The world is divided into two groups of people: those who love the question “where do you see yourself in five years?” and those who recoil in horror and dive under the couch whenever it’s asked.
For the five year-ers, life can be planned. These people have a destination, and they set out the markers, the milestones, and the achievements by calendar date. They know where they want to be and they know when it’s going to happen. They are seen as goal driven and clear headed, and they have already nailed the second most boring interview question ever. But they also run the risk of developing tunnel vision and therefore missing great opportunities because they don’t necessarily adhere to a particular plan.
For the couch divers, this is a ridiculous question. They’re fond of quoting that infamous guru Woody Allen: “If you want to hear God laugh, tell him about your plans.” You can have a goal, you can schedule it out and then – stuff happens. These people are seen as the adventurers, explorers, and change agents. They can be, however, victims of shiny penny syndrome – chasing down every new idea, being an inch deep and looking back without a clear sense of what exactly they achieved.
For the ambitious, it doesn’t really matter which you are. It matters that you’re hungry and that you try harder – all the time. It matters that you often feel that your best could still be better. You want more. You’ll take more. You’ll do more. And you really want to get ahead.
In my coaching practice, the first question I ask the strivers and drivers is: “how do you define success?” This is the place to start – not with a plan, necessarily, but with a sense. How will you know that you’re successful? Different people have wildly different answers and definitions. For one client, it was a dollar figure. Money bought her freedom, and she wanted lots of freedom, so she wanted lots of money.
For another, it was a title – the recognition from the outside world that she was a CEO. And yet a third believed that it was tapping her potential, working her way down the professional list to know that she had done all that she was capable of doing.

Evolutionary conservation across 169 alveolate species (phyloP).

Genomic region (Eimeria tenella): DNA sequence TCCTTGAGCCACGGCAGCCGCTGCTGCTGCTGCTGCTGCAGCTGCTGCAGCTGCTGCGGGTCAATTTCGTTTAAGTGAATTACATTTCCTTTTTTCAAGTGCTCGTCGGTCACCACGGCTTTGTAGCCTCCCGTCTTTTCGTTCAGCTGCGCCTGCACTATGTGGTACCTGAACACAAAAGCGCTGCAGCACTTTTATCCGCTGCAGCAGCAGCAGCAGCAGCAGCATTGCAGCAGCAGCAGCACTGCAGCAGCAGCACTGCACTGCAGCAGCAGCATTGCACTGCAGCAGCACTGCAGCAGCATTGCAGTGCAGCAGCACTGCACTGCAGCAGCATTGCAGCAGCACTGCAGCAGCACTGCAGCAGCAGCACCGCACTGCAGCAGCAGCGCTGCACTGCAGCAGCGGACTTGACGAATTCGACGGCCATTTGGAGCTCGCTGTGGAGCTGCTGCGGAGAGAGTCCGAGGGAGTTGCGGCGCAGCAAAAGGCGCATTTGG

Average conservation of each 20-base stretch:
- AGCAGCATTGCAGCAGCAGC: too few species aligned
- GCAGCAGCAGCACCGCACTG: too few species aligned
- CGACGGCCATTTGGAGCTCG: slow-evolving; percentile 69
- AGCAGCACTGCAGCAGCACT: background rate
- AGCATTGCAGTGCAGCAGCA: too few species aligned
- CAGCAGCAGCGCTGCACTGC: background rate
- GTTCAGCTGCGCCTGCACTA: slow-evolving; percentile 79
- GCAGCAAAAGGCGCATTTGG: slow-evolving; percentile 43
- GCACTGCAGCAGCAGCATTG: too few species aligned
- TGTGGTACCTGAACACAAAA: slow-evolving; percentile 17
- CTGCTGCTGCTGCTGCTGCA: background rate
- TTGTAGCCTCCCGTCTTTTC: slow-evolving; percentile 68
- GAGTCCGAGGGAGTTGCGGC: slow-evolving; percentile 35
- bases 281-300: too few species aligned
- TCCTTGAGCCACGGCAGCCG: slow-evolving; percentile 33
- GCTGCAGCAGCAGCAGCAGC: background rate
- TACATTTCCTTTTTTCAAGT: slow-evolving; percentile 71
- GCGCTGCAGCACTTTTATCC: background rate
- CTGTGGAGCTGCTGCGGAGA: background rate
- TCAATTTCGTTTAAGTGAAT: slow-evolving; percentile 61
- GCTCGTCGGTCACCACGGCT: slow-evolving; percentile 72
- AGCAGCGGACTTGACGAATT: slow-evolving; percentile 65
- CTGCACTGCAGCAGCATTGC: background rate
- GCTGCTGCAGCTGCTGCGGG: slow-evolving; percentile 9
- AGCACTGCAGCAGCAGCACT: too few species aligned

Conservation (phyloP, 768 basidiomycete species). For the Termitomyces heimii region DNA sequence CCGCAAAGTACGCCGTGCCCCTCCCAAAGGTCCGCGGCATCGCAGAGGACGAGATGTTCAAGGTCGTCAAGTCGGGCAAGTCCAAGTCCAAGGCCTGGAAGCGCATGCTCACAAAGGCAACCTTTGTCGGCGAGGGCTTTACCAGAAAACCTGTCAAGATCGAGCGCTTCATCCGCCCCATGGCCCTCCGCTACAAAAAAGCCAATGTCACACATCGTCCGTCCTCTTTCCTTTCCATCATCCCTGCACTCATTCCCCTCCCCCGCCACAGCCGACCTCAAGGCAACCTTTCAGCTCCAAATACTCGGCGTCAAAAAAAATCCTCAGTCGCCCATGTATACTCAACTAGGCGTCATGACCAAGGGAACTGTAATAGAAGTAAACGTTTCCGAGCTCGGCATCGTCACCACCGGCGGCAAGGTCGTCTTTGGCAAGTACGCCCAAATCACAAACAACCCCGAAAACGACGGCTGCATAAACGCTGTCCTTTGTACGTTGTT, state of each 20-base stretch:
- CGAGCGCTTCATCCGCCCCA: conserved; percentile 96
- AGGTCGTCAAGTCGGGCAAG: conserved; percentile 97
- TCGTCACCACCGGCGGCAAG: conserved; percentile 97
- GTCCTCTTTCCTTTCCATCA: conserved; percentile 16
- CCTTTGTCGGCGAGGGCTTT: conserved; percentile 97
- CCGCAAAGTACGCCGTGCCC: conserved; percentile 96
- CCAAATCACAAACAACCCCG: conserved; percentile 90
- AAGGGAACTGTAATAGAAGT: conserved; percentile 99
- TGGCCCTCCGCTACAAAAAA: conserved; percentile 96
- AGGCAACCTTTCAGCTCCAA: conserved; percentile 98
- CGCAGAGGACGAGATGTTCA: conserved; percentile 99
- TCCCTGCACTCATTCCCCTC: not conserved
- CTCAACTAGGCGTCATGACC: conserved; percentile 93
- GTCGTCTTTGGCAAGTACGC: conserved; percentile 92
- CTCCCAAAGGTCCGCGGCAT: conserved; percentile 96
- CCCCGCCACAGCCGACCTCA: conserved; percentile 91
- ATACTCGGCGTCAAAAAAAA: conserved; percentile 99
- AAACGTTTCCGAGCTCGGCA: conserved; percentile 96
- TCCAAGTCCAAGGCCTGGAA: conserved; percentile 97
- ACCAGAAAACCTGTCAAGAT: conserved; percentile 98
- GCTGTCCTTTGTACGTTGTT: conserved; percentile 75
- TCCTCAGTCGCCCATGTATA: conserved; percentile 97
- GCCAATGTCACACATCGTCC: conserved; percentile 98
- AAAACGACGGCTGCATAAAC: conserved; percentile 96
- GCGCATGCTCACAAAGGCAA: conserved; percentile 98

The answer to this question creates a litmus test for you to better assess what sacrifices are worth making and which are unnecessary -- and therefore avoidable. For the money driven, it means that they will sacrifice interesting work if something less glamorous will increase net worth faster.
For the woman wanting to maximize her abilities, she’ll sacrifice forward movement up a large corporate ladder to sniff out the work no one has yet done or the problems that are still to be solved because they energize her.
No matter what getting ahead means to you, there are also the personal sacrifices to consider. If you’re married, there’s a partner in the mix. How much time with them do you want to sacrifice? Will they understand? What won’t they accept?
And of course children add another layer of complexity to this equation. How much time away from them is acceptable to you? Do you see this as a sacrifice or just part of normal life? Both answers are true, either is acceptable.
If you’re single, there are still sacrifices to weigh. Will working this hard make you happy? Are you seeing your friends, spending time with family, and doing the things you love that make you a better rounded and more content human being?
Succeeding at anything means a trade off of time and patience for the hope of something yet achieved. You can’t have it all – but you can figure out what you really want and go into that thoughtfully and consciously about what you also can’t have.
Nancy Halpern is an executive coach with a proven track record in helping senior leaders and their teams reach their full potential. She's been quoted in The Financial Times, The New York Times and other publications, as well as appearing on both NPR and the PBS NewsHour.
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